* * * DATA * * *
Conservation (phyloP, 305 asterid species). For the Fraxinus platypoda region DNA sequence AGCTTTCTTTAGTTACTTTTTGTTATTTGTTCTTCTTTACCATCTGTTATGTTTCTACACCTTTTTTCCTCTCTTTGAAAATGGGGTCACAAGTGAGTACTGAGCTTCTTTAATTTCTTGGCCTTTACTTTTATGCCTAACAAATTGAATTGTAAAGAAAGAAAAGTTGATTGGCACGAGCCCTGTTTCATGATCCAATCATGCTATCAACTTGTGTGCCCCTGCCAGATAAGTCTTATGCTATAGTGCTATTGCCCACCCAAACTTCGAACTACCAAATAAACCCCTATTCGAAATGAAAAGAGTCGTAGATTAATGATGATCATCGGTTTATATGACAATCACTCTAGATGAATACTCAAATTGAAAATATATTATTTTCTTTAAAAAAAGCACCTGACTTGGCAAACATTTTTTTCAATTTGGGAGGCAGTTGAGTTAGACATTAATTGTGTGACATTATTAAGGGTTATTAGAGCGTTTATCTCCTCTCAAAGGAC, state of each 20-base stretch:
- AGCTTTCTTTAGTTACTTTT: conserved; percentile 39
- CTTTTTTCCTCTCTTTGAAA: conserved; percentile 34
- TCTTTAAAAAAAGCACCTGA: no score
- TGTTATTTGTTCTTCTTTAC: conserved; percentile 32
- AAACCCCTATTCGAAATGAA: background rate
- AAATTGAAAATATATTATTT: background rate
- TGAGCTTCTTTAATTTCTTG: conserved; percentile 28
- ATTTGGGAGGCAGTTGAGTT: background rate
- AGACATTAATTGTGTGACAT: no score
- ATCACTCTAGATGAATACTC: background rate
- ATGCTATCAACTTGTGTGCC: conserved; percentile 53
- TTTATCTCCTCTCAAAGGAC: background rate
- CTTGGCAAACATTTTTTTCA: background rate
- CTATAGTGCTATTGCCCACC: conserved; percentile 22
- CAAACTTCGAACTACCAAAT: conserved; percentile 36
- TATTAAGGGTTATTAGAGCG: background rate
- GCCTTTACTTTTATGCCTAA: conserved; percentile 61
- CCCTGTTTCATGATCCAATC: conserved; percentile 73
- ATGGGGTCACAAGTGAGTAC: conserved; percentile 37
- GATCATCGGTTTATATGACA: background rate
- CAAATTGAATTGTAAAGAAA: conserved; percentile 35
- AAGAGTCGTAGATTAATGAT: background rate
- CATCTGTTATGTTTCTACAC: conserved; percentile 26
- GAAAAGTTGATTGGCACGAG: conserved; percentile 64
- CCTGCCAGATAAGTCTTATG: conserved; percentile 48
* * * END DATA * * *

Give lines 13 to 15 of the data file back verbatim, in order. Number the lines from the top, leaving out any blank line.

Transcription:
- TTTATCTCCTCTCAAAGGAC: background rate
- CTTGGCAAACATTTTTTTCA: background rate
- CTATAGTGCTATTGCCCACC: conserved; percentile 22